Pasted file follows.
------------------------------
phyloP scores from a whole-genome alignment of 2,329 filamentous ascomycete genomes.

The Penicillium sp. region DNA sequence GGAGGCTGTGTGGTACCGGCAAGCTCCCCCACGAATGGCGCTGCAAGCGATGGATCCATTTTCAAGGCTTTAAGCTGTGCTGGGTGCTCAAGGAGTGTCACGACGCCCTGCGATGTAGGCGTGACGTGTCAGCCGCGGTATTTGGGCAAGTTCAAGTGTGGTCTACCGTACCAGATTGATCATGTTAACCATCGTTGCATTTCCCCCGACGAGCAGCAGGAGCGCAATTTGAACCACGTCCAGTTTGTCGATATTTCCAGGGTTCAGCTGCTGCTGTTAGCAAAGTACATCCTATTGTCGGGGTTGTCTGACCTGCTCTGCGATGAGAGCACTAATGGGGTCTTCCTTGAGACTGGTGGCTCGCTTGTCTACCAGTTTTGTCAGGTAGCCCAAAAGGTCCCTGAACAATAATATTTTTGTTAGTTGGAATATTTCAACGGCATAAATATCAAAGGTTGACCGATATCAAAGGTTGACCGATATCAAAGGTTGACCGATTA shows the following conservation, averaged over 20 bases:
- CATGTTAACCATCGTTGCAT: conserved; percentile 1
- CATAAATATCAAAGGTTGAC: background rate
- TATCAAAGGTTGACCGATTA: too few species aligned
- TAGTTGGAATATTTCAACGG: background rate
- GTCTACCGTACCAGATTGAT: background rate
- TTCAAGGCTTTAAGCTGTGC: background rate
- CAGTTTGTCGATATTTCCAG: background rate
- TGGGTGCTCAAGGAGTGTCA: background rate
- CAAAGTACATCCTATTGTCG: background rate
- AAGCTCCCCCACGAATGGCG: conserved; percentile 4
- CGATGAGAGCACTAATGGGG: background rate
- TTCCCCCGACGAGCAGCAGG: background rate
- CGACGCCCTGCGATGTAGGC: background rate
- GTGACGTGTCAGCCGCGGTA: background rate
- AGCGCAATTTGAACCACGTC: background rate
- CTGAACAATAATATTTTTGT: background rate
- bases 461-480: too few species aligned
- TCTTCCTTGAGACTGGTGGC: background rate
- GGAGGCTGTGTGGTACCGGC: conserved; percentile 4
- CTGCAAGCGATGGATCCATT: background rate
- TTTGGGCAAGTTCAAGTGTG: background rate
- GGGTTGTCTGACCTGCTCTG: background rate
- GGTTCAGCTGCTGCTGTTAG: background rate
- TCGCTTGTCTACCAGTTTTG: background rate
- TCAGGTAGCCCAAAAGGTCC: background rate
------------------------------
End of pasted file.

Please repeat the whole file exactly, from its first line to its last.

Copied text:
phyloP scores from a whole-genome alignment of 2,329 filamentous ascomycete genomes.

The Penicillium sp. region DNA sequence GGAGGCTGTGTGGTACCGGCAAGCTCCCCCACGAATGGCGCTGCAAGCGATGGATCCATTTTCAAGGCTTTAAGCTGTGCTGGGTGCTCAAGGAGTGTCACGACGCCCTGCGATGTAGGCGTGACGTGTCAGCCGCGGTATTTGGGCAAGTTCAAGTGTGGTCTACCGTACCAGATTGATCATGTTAACCATCGTTGCATTTCCCCCGACGAGCAGCAGGAGCGCAATTTGAACCACGTCCAGTTTGTCGATATTTCCAGGGTTCAGCTGCTGCTGTTAGCAAAGTACATCCTATTGTCGGGGTTGTCTGACCTGCTCTGCGATGAGAGCACTAATGGGGTCTTCCTTGAGACTGGTGGCTCGCTTGTCTACCAGTTTTGTCAGGTAGCCCAAAAGGTCCCTGAACAATAATATTTTTGTTAGTTGGAATATTTCAACGGCATAAATATCAAAGGTTGACCGATATCAAAGGTTGACCGATATCAAAGGTTGACCGATTA shows the following conservation, averaged over 20 bases:
- CATGTTAACCATCGTTGCAT: conserved; percentile 1
- CATAAATATCAAAGGTTGAC: background rate
- TATCAAAGGTTGACCGATTA: too few species aligned
- TAGTTGGAATATTTCAACGG: background rate
- GTCTACCGTACCAGATTGAT: background rate
- TTCAAGGCTTTAAGCTGTGC: background rate
- CAGTTTGTCGATATTTCCAG: background rate
- TGGGTGCTCAAGGAGTGTCA: background rate
- CAAAGTACATCCTATTGTCG: background rate
- AAGCTCCCCCACGAATGGCG: conserved; percentile 4
- CGATGAGAGCACTAATGGGG: background rate
- TTCCCCCGACGAGCAGCAGG: background rate
- CGACGCCCTGCGATGTAGGC: background rate
- GTGACGTGTCAGCCGCGGTA: background rate
- AGCGCAATTTGAACCACGTC: background rate
- CTGAACAATAATATTTTTGT: background rate
- bases 461-480: too few species aligned
- TCTTCCTTGAGACTGGTGGC: background rate
- GGAGGCTGTGTGGTACCGGC: conserved; percentile 4
- CTGCAAGCGATGGATCCATT: background rate
- TTTGGGCAAGTTCAAGTGTG: background rate
- GGGTTGTCTGACCTGCTCTG: background rate
- GGTTCAGCTGCTGCTGTTAG: background rate
- TCGCTTGTCTACCAGTTTTG: background rate
- TCAGGTAGCCCAAAAGGTCC: background rate